Finding Joy During Uncertainty
By Julie Wheelan
Music legend Bob Marley once wrote, “You never know how strong you are until strong is your only choice,” and, for many people, this sentiment rings more true now than ever before.
This is a frightening time. We’re in the midst of a worldwide pandemic, with billions of lives turned upside down. Many people have been directly impacted; others are bracing for what is still to come. Every one of us is swirling in a tsunami of uncertainty and wondering, “What is going to happen next?”
At its core, uncertainty makes it difficult for us to prepare for and reduce the negative impact of a potential future event, and this loss of control creates anxiety1. Without knowing how we might be impacted or how bad things will get, spiraling into overwhelming dread and panic becomes all too easy.
Unfortunately, for anyone touched by cancer — especially, metastatic cancer — this “fear of the unknown” is all too familiar. Cancer and uncertainty go hand in hand. Upon hearing the words “You have cancer,” we often lose our footing. Our confidence in moving forward with life plans vanishes. Known reference points in our lives disappear. The normalcy we took for granted only yesterday evaporates in an instant. But with resiliency and courage born of necessity, the majority of cancer patients bravely press on in the face of this uncertainty by summoning courage they never knew they had and by assembling tools and support to manage their uncertainty-fueled stress, anxiety and fear.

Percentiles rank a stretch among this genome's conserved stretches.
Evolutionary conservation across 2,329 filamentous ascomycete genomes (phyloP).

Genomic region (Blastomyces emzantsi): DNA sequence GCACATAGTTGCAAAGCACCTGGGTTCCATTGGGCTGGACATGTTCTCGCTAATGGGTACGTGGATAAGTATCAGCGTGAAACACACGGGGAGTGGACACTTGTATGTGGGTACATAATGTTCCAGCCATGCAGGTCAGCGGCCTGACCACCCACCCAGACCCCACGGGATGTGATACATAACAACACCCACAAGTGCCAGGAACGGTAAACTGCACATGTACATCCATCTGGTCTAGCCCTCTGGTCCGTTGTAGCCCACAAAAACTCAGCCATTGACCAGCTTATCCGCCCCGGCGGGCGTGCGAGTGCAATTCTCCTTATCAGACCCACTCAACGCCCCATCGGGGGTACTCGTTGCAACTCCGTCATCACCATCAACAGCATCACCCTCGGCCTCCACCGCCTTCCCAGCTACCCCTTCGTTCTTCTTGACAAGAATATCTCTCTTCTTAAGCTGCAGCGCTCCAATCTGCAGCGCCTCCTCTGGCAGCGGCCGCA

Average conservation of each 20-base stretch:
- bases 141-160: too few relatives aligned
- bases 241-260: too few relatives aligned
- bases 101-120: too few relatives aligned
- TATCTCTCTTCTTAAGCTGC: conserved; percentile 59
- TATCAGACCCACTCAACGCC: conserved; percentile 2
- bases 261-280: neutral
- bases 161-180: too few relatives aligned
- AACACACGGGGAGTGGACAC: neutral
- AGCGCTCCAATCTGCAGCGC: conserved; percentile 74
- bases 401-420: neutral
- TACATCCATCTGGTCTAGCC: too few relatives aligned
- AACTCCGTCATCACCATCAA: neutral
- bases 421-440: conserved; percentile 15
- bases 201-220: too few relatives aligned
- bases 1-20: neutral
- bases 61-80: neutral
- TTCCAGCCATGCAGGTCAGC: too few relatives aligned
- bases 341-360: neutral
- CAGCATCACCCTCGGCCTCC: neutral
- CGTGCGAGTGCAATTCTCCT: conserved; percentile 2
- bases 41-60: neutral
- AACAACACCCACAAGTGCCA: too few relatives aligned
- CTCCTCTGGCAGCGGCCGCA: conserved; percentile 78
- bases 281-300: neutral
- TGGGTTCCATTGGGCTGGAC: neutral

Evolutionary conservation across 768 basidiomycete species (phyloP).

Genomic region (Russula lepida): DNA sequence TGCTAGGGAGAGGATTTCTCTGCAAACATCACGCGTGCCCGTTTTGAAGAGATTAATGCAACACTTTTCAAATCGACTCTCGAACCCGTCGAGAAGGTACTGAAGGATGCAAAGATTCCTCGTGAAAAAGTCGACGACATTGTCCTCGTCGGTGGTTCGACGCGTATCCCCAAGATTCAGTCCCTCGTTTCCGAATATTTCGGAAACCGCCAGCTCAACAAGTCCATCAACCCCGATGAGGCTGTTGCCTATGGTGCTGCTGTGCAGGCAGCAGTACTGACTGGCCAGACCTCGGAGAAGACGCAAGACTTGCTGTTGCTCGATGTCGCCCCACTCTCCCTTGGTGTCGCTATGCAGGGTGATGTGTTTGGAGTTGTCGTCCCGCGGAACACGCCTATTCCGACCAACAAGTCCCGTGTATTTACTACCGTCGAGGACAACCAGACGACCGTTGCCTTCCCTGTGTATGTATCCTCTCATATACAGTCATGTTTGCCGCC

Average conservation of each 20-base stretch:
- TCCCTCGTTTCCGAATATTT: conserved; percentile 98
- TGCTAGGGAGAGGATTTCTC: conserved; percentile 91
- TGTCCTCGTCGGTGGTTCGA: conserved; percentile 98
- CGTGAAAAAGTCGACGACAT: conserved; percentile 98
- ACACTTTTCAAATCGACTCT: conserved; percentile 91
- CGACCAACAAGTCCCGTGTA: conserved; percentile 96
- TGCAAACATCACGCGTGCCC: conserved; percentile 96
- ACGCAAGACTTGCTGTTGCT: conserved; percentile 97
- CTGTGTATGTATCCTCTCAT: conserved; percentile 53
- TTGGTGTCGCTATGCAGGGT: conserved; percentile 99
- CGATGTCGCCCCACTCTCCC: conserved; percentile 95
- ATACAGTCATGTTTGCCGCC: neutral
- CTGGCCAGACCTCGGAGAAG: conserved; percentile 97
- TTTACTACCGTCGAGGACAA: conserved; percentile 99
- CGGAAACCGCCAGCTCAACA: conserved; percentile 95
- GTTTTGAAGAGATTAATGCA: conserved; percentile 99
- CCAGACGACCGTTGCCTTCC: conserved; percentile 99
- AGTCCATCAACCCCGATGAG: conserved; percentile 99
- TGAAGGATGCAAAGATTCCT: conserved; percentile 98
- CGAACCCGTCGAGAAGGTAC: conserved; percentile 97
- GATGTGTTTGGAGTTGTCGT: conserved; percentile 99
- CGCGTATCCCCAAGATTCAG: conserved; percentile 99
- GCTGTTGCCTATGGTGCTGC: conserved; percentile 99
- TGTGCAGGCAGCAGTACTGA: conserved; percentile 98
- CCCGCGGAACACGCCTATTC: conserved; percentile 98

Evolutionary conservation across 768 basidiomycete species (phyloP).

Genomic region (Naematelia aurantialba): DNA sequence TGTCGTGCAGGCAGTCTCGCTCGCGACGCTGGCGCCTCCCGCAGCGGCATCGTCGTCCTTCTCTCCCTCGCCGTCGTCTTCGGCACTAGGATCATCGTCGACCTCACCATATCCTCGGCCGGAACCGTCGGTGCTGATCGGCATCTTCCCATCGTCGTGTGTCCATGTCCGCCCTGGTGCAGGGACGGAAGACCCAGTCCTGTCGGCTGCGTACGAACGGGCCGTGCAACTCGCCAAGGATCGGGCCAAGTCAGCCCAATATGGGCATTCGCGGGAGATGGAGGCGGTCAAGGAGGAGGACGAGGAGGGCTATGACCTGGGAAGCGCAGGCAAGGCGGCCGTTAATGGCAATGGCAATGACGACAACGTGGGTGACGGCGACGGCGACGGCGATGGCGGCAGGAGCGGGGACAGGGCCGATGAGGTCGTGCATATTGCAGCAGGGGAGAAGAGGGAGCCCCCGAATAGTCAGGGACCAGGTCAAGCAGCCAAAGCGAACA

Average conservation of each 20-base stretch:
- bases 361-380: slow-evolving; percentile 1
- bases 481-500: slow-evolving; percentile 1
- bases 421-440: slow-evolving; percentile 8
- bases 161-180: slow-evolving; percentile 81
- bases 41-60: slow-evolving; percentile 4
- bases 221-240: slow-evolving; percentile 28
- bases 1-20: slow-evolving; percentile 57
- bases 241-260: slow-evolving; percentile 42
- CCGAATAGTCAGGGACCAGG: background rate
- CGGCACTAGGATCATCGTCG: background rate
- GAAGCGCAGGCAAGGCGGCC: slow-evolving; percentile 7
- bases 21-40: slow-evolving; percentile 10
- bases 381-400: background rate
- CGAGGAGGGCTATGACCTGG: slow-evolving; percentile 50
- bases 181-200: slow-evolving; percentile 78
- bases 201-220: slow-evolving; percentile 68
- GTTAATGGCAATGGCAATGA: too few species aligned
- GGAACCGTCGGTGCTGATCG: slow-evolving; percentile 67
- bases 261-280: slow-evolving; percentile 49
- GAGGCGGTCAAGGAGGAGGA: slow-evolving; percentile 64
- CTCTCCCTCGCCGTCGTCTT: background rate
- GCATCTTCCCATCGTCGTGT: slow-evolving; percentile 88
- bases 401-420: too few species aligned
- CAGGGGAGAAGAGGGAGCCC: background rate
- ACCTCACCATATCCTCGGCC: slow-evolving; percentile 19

There are strong parallels between the emotions brought on by pandemic uncertainty and the emotions experienced during a cancer journey; likewise, the means for successfully coping with each are also similar. What researchers and therapists know is that de-escalating stress starts with our ability to self-regulate and, when it comes to self-regulating, nothing is more important than breath and movement.[2,3] Without these two vital actions, stress accumulates in our bodies. A growing body of research demonstrates the efficacy of practices such as meditation and yoga to reduce distress and anxiety (and to alleviate fatigue and improve sleep and quality of life) during cancer treatment. Although we are still studying exactly how these practices work, we do know that directing attention to present-moment bodily sensations, such as breath, can help curtail our wandering minds, which is one of the hallmarks of anxiety.
Our ability to self-regulate also starts with expanding our vocabulary — either through self-reflection or with the help of a trained professional — to more accurately articulate and express what we are feeling. When “feeling stressed,” for example, is further nuanced into emotions such as helplessness, shame, irritation, anger, confusion, disconnect, conflict, loneliness, sadness, or fear, we gain a more precise understanding of our true feelings. This helps us better understand the origin of the discomfort, which then allows for more constructive conversations and solutions.
Beyond breath, movement and expanded vocabulary, other proven ways to cope with unpleasant feelings brought on by uncertainty include:
Art and other creative activities 
Exposure to nature 
Socializing with others 
By engaging in these activities, we are able to reclaim moments of joy, experience greater mental calm, and shape a new normal for ourselves despite the many challenges life presents.